Text conventions

1. Acknowledgements should be set as an unnumbered footnote at the beginning of the paper.

2. Subheadings should be set in bold type, with the minimum of capitalization.

3. Full stops (periods) should be followed by a single space.

4. British English spelling should be used (except for quoted matter), but note the use of -ize rather than -ise. The serial comma (as in red, white, and blue) should be used.

5. Common foreign terms such as inter alia, en route, etc., should not be italicized. Less common terms should be set in italics.

6. Ibid., cf., fo. (but not fos) should all be set with a full stop. E.g. and i.e. may be used in the footnotes, but not in the main text. Do not use op. cit., or loc. cit.; refer to the relevant note instead.

7. Excessive use of capitals should be avoided.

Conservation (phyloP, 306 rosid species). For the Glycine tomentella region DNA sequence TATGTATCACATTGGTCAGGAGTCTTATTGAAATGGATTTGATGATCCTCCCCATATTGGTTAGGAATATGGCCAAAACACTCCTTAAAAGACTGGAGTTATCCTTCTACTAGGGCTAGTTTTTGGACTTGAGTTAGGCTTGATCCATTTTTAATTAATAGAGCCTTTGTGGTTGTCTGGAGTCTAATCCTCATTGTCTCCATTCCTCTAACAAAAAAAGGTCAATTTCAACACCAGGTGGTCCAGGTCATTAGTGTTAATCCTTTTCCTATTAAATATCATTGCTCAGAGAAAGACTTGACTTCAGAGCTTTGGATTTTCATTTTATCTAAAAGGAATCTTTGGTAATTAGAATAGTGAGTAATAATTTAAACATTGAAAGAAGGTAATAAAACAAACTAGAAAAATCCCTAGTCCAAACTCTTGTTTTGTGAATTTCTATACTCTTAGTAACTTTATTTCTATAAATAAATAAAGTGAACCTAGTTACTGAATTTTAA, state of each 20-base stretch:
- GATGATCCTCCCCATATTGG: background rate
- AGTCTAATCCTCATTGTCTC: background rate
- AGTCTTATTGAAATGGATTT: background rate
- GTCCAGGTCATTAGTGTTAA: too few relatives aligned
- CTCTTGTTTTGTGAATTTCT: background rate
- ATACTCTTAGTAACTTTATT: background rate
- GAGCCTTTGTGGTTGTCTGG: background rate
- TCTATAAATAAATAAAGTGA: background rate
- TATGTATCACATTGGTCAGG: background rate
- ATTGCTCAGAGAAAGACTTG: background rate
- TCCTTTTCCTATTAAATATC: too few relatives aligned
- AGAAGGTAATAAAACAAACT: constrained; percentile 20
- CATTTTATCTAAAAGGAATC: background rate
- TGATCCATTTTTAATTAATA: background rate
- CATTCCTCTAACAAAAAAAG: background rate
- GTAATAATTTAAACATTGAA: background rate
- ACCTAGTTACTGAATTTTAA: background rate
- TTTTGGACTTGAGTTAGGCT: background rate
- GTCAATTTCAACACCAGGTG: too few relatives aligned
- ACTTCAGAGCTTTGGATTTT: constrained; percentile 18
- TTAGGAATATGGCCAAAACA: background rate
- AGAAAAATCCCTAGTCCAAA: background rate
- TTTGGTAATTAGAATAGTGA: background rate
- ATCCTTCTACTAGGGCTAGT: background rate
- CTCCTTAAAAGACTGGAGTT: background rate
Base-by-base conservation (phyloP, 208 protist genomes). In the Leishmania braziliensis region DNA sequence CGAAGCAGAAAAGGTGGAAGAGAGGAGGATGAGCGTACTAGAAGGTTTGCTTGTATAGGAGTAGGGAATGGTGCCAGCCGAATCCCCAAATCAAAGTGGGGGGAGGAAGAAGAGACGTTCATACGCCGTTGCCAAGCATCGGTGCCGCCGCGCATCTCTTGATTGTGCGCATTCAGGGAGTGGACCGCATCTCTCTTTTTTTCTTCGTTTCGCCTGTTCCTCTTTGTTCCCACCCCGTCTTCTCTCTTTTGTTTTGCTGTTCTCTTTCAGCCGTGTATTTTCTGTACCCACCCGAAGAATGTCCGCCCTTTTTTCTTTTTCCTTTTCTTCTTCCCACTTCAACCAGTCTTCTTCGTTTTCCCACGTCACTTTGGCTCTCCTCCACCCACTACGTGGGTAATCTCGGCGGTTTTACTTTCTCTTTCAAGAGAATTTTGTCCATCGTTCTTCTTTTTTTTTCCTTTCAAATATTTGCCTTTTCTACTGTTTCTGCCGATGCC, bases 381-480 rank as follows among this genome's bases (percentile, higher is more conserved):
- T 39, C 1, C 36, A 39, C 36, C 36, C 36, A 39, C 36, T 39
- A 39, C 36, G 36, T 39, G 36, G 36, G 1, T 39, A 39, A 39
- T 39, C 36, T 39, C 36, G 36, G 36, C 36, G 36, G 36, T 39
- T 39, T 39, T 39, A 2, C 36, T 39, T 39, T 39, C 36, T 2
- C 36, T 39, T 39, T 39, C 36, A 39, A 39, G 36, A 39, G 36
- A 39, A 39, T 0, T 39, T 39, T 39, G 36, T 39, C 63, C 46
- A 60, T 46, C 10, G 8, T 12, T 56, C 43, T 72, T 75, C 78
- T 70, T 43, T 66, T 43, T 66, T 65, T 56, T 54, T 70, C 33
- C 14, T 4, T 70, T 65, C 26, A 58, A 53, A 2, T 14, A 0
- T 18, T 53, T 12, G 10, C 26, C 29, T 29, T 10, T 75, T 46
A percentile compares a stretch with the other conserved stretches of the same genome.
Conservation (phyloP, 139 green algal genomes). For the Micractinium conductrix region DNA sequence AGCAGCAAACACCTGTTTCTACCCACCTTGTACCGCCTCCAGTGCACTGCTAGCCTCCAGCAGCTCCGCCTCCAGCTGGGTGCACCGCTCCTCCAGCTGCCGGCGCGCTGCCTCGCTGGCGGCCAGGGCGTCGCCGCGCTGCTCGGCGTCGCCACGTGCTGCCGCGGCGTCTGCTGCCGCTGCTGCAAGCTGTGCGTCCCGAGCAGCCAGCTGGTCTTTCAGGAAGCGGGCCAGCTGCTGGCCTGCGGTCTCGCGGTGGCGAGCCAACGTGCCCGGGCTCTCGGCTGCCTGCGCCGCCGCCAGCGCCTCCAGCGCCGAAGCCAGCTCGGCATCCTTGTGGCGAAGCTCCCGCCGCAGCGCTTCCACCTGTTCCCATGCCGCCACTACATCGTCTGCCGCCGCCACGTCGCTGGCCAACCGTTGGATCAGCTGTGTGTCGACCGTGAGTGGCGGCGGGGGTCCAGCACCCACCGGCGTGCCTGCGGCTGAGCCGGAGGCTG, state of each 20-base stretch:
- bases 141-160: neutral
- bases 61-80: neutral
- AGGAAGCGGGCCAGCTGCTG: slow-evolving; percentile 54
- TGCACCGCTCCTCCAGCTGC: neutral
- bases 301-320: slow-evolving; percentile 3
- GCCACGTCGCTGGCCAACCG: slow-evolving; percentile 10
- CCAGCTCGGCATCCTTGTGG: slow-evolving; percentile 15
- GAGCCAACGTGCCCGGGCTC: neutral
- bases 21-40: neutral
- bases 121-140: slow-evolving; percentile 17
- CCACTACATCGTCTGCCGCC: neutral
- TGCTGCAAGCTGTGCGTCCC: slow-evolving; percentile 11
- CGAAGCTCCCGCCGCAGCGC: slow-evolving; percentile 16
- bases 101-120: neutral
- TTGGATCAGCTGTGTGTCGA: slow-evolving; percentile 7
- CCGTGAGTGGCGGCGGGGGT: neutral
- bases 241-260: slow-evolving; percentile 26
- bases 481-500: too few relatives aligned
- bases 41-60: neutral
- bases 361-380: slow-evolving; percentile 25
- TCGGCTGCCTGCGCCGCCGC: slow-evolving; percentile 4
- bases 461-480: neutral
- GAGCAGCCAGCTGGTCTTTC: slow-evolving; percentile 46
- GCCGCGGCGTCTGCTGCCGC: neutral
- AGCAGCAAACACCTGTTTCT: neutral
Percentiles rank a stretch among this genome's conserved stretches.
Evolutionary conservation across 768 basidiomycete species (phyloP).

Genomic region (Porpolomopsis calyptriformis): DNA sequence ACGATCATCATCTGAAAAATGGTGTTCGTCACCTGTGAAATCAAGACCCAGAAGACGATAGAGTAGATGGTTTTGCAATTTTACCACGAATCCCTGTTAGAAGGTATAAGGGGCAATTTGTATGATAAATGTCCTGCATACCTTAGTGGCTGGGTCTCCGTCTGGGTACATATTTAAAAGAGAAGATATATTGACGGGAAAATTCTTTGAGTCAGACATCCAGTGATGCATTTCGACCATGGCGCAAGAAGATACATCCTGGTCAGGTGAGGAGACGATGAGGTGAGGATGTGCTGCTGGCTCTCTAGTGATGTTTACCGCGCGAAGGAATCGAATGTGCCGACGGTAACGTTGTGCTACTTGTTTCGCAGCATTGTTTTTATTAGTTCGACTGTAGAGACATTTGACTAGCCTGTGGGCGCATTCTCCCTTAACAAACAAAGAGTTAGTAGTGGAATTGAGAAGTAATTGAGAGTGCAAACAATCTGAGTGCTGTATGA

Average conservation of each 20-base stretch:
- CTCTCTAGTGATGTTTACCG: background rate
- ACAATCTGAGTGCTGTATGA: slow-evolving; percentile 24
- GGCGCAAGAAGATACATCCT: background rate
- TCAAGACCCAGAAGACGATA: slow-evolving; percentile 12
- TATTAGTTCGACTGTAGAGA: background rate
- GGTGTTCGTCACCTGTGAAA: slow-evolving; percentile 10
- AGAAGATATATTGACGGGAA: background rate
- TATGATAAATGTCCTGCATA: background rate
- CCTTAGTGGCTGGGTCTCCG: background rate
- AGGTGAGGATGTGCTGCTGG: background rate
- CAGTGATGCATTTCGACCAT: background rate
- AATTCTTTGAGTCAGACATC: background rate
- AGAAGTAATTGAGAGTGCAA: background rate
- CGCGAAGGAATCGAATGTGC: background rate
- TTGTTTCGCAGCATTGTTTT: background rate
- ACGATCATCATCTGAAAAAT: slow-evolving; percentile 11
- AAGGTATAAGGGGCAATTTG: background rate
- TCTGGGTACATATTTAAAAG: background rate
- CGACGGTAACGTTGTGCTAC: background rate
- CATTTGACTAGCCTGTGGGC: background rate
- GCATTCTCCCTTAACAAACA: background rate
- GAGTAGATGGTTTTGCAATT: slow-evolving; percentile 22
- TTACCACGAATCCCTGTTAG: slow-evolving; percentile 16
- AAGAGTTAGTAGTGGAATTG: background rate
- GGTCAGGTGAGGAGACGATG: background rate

8. Possessive apostrophes should not be followed by ‘s’ after names ending in s (Socrates’ not Socrates’s), except for monosyllabic words (Zeus’s).

9. Parentheses within parentheses should be set as square brackets.

10. Dates should be written as 25 October 2007. Date spans should be elided as much as possible (1806–7, but note 1917–18); the exception to this is BC/BCE date spans, which should always be given in full. Eras should be given as 44 BC, 44 BCE, AD 300, and 300 CE, with no full stops. Write ‘first century’ rather than ‘1st century’.

11. Numbers should be elided as 57–63, 208–9, but 11–13. All numbers below 100 should be spelled out, except in a discussion that includes a mixture of numbers above and below 100, in which case all should be figures. Percentages and fractions should be spelled out in the text.